You can’t visit any trendy Twin Cities neighborhood and not see one of the ubiquitous “North” hats atop someone’s head. The hats, which are sold at North Loop’s Askov Finlayson, are cute as hell, and they also make a difference: The store has been donating all proceeds from the hats to organizations that fight climate change.
City Pages took a moment to chat with Adam Fetcher, VP of environmental impact and policy at Askov Finlayson, about the store’s latest pledge to keep the North cold and his top tips for staying stylish and warm during the chilly months.
City Pages: You're donating $1 million on top of the Giving 110% initiative. You were already donating with the North hats, so why did you decide to do more -- and so much more?
Adam Fetcher: Our previous Keep the North Cold efforts were great... but the program was also somewhat limited. We realized we needed to work to create a net climate benefit with our business and try to do more good than harm. That led us to the Give 110% model, which is based on the idea that we must hold ourselves accountable for the climate cost of our business and then some.
CP: How are you measuring the carbon footprint of your business?
AF: In the coming year, we will conduct our first comprehensive carbon-footprint analysis, from how we source our raw materials, to our product-supply chain, to the daily operations of our company. I’m lucky to have a great network from [my time working for] the Obama administration and my days at Patagonia, so we’ll be consulting with some really smart people.
CP: What are these innovative climate action groups you're donating to? How were they chosen?
AF: We’re supporting the work of the Land Institute and Green Lands Blue Waters, which work together to develop perennial crops, including Kernza, which have an amazing potential to help reverse climate change by fostering healthy soil ecosystems that act as carbon sponges.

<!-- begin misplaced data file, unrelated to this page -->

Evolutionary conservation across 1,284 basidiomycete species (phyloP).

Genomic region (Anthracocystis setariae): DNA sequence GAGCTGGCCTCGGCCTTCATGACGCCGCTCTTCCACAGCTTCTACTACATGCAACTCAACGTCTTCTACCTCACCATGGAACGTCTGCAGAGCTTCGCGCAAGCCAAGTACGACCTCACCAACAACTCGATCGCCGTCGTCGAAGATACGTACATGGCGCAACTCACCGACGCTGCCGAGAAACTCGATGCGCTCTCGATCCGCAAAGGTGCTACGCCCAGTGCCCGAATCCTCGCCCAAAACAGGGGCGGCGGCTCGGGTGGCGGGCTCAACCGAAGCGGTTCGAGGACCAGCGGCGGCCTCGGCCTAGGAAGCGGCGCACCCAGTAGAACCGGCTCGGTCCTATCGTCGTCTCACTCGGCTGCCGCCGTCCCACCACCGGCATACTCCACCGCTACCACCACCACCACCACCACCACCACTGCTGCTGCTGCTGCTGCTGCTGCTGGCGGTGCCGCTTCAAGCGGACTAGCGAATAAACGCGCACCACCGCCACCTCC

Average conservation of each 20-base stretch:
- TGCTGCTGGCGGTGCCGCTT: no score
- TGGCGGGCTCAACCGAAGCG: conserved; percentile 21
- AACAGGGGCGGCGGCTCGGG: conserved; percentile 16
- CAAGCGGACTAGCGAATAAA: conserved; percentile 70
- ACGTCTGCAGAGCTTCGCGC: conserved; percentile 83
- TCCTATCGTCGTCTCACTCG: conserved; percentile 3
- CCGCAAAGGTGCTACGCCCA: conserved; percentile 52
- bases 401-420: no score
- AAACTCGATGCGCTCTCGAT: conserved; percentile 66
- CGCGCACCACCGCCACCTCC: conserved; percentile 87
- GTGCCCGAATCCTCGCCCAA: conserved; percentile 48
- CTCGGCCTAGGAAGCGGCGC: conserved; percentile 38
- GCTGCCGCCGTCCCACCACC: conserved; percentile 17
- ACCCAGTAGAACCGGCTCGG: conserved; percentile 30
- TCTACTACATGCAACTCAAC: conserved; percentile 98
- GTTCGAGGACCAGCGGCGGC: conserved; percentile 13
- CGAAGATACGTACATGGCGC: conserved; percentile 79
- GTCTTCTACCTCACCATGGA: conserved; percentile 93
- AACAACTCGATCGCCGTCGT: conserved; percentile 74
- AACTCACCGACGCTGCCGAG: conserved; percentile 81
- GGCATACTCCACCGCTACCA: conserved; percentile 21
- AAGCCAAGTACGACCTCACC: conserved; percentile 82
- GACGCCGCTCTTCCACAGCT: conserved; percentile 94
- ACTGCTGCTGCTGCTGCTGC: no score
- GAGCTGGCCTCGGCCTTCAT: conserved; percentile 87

We’ve also partnered with our friends at Fair State Brewing Cooperative to make a Keep the North Cold beer, which makes climate action as simple as drinking a beer.
CP: How can we fight climate change at home?
AF: I think it’s a change in mindset that really matters. We can make every action a climate action if we stay positive and look for solutions, rather than get bogged down by all the bad news out there. Buy high-quality products and keep them in use for a lifetime by repairing or reusing your stuff. It’s not only better for the planet, it’s cheaper in the long run, even if the item costs more up front.
CP: Do you have any freezing-cold-weather style tips?
AF: It may sound cheesy, but smile! Get geared up, get outside, and embrace our wonderful winters. Winter is what makes us who we are in the North; the challenge of winter gives us our best values of hard work, creativity, ingenuity, and a love of exploration. Let’s love our cold winters, and work to keep them that way.